Ronin

Greetings from Malaysia! My reason for being here is a somewhat lengthy and not entirely interesting story. My cousin (of which I have 40+, I believe) Jit Ching decided to get married this December, celebrating her wedding on the 18th with a big dinner in Kuala Lumpur, followed by a smaller dinner on the island of Penang for the relatives who couldn’t make it to KL. There was much bandying about as I weighed up the pro’s and con’s of coming. My main reason for going was to honour my family. My main reason not to go was not really knowing Jit Ching at all- we’d only spoken two or three times, and it would cost something like $700 to fly over and back due to the Christmas rush. In the end though, I decided to go for it as Mum graciously bought my plane ticket, and I’m truly grateful I did.

Although my intention was to pay respect to my family, I did not expect to have such a good time as I did so. Everyone has been so kind to me, including those who don’t speak English or haven’t really met me before. I’ve been very well looked after and very busy being invited to travel everywhere, seeing temples, eating food, visiting relatives and playing badminton. It’s been pretty full-on all things considered! The wedding itself was two days ago now, and I was happy to partake in the ceremonies and rituals. The couple had already been married legally, but they still had to go through the traditional Chinese wedding rituals, such as the big dinner the night before, the groom’s torturous games before he was allowed to see his bride, and the tea ceremonies with dozens of relatives, in exchange for hong bao, or red packets of money. It was the dinner that was the most enjoyable celebration for me though- I barely knew the bride, but my God she looked beautiful, and happiness poured out of my heart at seeing the pictures of her with her husband, and the smile on her face when she walked down the ‘aisle’. Everyone looked beautiful, especially my mother, and many celebratory drinks were had (YAM SENG!).

Other highlights of my trip include seeing my dearest cousin Yi Qian. She is kinder and more responsible than ever, if such a thing is possible, and it fills me with great joy to share adventures with her. I feel guilty taking up too much of her time because she tries to look after me and keep me entertained, but we are very good friends, and I enjoy having such good company in a place as distant as this. Distant is roughly the best word I can find to describe what Malaysia means to me now. It’s certainly not foreign, exotic or alien: the humidity, the scents, the dirty back streets and the countless stray dogs, the beggars, the food, the constant showers are all part of my childhood. It feels very much like another place to call home, though it is perhaps lacking in the somewhat less portable comforts of my entire wardrobe, video game consoles and living quarters. I have begun to feel at home, learning tidbits of Mandarin and conversing in Singlish, not to make fun or even to be understood, but because it is the right thing to say at the right time. Certain situations just call for a reproachful or exasperated “lah!” It is indeed good to be back, though the traffic continues to confound me: all those people breaking the rules and none of them so much as nicking the paint on their side-view mirrors.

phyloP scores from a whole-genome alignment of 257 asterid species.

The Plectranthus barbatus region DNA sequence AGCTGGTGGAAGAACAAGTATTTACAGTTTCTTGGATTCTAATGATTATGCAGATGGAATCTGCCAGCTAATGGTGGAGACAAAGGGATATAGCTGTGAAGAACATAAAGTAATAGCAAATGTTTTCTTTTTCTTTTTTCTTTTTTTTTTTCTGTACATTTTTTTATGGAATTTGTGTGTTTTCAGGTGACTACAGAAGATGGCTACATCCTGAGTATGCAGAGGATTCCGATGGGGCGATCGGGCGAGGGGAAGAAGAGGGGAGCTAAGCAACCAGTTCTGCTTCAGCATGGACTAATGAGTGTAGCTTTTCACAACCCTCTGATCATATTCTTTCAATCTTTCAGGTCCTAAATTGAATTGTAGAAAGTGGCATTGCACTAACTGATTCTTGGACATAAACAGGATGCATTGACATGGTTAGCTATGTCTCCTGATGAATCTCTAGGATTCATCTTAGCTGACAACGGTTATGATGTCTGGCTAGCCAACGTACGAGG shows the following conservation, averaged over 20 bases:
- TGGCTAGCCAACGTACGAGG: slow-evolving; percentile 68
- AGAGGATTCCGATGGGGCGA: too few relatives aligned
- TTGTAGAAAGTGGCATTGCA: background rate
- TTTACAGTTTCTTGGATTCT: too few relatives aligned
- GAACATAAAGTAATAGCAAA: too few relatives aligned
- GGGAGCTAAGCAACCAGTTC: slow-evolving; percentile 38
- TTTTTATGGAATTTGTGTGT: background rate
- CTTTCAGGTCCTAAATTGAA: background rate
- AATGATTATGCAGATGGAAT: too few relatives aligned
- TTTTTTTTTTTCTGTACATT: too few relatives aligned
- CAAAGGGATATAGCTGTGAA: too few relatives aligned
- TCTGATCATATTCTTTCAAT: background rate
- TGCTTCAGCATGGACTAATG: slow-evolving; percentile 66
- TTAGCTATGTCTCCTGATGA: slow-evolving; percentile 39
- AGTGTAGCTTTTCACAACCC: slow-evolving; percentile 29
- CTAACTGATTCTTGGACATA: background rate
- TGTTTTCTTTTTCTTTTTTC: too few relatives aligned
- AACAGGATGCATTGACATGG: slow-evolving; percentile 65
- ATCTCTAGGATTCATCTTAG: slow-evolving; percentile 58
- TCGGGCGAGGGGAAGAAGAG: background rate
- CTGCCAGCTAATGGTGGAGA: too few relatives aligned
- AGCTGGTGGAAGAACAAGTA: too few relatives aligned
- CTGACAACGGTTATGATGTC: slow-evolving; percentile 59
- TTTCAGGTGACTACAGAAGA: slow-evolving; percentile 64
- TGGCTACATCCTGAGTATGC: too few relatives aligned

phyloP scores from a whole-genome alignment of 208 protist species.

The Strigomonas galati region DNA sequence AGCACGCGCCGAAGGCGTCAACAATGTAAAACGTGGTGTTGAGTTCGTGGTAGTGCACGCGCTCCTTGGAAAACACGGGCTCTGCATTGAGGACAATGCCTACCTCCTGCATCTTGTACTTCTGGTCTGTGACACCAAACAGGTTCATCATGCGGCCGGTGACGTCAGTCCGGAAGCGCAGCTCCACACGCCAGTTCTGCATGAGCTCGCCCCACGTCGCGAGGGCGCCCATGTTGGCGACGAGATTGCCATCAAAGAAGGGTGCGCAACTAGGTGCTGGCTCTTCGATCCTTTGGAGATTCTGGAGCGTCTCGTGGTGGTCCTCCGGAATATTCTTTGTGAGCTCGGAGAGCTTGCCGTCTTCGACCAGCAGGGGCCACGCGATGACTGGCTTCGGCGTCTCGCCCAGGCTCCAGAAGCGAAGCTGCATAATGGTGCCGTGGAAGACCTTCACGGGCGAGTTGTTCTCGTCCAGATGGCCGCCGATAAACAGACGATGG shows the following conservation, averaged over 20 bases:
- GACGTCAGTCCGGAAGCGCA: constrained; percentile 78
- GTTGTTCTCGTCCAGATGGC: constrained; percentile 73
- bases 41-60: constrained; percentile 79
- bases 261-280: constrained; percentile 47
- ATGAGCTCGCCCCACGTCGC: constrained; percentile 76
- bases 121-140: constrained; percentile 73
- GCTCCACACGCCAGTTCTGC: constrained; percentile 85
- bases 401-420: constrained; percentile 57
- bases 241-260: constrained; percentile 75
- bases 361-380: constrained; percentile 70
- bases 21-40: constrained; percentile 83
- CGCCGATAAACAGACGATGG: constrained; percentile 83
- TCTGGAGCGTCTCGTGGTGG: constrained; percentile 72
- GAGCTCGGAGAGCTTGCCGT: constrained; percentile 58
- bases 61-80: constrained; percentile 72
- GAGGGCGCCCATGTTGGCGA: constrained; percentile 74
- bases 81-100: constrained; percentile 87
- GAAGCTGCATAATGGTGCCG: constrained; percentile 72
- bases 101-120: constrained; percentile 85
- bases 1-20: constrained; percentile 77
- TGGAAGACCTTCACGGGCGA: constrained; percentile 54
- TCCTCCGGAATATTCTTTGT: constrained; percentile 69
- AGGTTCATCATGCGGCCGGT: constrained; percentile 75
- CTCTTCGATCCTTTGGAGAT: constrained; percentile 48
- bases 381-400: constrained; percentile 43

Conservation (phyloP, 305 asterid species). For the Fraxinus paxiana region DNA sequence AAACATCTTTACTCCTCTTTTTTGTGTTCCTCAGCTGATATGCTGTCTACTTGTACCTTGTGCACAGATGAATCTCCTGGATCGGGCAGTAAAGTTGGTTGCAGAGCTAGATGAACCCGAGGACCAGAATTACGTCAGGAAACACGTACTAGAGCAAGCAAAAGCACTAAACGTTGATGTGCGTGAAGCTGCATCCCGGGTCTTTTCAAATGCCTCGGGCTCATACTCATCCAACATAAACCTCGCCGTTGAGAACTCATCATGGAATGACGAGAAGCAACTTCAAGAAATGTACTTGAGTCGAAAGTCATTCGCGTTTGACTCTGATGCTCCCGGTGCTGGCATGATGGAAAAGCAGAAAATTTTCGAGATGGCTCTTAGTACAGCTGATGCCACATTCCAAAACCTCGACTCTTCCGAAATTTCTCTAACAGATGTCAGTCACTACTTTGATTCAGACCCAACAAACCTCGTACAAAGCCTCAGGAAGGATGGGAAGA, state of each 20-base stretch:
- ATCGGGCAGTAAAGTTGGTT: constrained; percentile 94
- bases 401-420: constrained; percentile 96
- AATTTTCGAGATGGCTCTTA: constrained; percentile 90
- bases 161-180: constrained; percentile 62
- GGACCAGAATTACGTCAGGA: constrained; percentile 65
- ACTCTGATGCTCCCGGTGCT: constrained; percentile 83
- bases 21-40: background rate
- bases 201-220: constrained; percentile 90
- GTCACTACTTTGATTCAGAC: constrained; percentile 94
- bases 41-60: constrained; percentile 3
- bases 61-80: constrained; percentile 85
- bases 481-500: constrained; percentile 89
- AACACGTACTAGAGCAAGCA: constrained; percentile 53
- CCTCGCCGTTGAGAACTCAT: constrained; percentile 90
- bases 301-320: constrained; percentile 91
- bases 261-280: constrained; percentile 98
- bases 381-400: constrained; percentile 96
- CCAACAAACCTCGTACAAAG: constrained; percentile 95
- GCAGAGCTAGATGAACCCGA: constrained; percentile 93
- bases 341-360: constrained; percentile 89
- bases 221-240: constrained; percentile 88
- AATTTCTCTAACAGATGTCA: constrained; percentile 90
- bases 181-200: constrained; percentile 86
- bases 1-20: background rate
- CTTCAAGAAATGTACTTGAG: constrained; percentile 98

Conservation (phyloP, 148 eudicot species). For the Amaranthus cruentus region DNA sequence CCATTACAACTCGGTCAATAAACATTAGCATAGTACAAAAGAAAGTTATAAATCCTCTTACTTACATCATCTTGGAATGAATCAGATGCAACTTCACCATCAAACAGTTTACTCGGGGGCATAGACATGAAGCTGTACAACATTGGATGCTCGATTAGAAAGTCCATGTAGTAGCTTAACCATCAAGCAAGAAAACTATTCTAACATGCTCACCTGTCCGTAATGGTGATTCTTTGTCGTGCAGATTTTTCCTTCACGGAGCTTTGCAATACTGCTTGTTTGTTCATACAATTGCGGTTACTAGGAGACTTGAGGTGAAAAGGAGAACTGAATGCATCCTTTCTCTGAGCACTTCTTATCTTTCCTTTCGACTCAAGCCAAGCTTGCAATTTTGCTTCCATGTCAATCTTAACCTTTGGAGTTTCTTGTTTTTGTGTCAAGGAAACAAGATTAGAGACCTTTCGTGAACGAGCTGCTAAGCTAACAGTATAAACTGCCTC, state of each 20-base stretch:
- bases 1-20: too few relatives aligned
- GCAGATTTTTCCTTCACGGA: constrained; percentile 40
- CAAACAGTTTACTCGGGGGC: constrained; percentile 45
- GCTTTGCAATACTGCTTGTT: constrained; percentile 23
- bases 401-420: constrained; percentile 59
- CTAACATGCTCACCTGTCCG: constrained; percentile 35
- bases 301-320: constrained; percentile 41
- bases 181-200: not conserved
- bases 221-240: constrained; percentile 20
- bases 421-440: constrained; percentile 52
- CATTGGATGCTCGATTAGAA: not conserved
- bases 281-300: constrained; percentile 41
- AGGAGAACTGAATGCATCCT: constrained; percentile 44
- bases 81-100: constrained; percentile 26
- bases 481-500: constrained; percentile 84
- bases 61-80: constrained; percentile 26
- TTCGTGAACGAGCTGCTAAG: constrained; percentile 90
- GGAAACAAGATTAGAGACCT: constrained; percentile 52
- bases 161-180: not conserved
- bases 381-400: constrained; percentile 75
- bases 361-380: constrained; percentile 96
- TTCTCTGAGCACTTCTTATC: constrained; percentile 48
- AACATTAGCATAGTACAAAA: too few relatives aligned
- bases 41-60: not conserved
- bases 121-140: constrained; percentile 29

I kinda wish I had a way of bringing my bokken and iaito with me. I miss training- all this indulgence of eating delicious food and barely walking 3000 steps a day can’t be good for me. Granted the occasional game of badminton has been very welcome, but it’s the martial arts I long for. I’m toying with the idea of visiting a martial studio here, possibly the wushu school that my young cousins are enrolled in (they’re junior champions at ages 8 and 10!) and trying my hand at some gongfu. Mental training is only so enthralling, and my youthful (if tired) body yearns for some action. If only my cousins were old/mature enough to spar with without trying to dominate me all the time. Speaking of which, this one little boy whose name I still don’t know has taken to pulling my ears or poking my back or jumping in front of me and screaming whenever he sees me. I tell you honestly, he tempts a zero-point knifehand to the solar plexus, but I know that would only be received as a challenge. It’s a good lesson in teaching me patience, forgiveness and detachment from the battles not worth fighting. There are other ways to win than through the fist.

Today, being a Monday, is a little quiet. Everyone is at school, or work, or heading back to Penang in anticipation of the dinner next Thursday. Truth be told I’m a little bored, but there’s always plenty to do if I seek it out. I think now would be a good time to take a break from the computer though. We’ll see what rolls from here :)

Lastly, I just want to say how much the little things count. In a country where there’s a good chance no one will understand you when you speak (due to complicated words like “excited” or “prefer”, a strong Australian accent (‘sif) or just an inability to understand English), you really long for some connection to people you are similar to. Of course there’s no use just pining and yearning all day because you’d never appreciate the situation you’re in, but this vacation has given me a good opportunity to step back and realise how happy I am when I’m with Bethwyn. Sometimes another country is a good chance to open your eyes a while and see the bigger picture. Take care everyone! I’ll see you just after Christmas.

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